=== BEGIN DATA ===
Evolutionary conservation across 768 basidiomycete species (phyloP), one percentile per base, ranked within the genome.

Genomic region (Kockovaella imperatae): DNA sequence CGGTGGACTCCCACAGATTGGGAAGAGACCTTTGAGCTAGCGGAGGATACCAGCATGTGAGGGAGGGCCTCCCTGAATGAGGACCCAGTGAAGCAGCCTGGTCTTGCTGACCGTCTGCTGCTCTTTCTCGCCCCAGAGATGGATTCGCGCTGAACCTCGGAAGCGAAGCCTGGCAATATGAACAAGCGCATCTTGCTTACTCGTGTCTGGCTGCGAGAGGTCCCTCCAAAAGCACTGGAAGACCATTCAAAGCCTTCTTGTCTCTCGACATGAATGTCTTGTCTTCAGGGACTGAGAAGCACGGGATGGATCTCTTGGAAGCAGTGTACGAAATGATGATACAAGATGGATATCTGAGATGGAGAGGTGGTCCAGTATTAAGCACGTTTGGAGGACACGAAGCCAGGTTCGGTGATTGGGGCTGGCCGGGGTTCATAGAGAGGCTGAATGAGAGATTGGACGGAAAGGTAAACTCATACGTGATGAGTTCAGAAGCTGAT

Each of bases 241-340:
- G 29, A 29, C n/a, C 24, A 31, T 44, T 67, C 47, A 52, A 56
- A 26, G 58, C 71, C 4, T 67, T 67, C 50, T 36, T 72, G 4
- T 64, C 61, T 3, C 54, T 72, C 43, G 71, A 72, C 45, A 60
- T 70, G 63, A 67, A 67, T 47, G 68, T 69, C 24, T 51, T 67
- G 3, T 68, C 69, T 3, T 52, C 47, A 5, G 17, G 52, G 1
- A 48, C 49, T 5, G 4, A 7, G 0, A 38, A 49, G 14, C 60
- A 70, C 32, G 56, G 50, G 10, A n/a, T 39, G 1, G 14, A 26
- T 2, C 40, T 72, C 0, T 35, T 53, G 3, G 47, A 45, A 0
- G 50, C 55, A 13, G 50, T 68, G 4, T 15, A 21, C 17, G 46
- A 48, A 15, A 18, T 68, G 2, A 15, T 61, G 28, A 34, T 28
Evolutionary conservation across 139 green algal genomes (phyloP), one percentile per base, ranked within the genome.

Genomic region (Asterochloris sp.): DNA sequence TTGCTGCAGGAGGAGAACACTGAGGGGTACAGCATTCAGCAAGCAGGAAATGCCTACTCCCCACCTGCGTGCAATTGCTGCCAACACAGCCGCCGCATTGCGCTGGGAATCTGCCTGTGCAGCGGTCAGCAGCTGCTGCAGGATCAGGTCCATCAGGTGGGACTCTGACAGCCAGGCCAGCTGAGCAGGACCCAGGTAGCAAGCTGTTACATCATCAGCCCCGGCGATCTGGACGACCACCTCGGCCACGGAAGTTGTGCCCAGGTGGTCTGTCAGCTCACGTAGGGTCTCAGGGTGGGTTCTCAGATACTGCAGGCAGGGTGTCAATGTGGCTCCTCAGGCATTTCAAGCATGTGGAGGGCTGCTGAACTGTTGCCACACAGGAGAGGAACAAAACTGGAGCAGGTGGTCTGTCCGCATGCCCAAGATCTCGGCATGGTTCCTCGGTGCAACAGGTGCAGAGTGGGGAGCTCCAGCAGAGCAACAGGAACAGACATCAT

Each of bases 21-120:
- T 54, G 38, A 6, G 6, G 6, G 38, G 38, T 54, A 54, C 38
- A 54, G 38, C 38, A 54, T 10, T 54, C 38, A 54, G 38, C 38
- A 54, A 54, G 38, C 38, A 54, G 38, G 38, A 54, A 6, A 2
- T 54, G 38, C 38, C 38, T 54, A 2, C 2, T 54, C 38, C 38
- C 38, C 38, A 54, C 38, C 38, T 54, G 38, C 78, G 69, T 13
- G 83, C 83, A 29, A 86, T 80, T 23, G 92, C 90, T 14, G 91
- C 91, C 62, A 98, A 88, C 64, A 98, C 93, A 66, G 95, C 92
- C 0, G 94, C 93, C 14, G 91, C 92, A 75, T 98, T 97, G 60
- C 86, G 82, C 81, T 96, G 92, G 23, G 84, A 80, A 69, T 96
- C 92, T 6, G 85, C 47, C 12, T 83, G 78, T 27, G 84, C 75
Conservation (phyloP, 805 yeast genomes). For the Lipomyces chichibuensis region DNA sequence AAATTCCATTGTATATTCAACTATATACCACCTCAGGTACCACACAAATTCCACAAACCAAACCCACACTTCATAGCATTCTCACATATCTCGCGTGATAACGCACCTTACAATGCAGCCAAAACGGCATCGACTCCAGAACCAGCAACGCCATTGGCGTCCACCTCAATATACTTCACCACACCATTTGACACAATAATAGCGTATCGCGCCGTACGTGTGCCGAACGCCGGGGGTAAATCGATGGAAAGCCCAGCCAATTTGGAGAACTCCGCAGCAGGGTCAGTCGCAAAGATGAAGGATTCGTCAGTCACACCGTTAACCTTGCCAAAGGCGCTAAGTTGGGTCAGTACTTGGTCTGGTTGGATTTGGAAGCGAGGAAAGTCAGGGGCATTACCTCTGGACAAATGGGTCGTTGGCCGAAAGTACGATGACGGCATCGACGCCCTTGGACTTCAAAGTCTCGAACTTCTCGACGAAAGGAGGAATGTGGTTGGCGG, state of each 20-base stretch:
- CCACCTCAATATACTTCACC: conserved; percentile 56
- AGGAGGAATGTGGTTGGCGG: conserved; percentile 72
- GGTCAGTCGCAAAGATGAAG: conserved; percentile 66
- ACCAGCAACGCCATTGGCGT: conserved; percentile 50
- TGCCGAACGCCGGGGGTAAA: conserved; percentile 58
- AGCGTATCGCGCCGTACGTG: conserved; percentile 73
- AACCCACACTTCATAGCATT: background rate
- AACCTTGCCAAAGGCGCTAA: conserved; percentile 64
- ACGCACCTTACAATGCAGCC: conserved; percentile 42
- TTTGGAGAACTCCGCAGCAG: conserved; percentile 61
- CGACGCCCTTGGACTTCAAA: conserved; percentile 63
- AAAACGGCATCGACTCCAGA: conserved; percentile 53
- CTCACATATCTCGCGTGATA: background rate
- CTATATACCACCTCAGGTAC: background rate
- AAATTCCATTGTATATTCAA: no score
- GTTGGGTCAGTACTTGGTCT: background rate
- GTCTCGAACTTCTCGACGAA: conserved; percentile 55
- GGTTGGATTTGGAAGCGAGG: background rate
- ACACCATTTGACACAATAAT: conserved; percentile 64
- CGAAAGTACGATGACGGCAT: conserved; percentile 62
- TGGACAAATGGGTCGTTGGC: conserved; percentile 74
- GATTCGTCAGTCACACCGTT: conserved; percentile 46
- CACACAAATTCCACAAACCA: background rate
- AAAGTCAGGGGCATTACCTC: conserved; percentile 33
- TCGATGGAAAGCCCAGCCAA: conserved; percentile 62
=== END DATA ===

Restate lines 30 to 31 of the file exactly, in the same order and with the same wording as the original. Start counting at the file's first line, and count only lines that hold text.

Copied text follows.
- GGTCAGTCGCAAAGATGAAG: conserved; percentile 66
- ACCAGCAACGCCATTGGCGT: conserved; percentile 50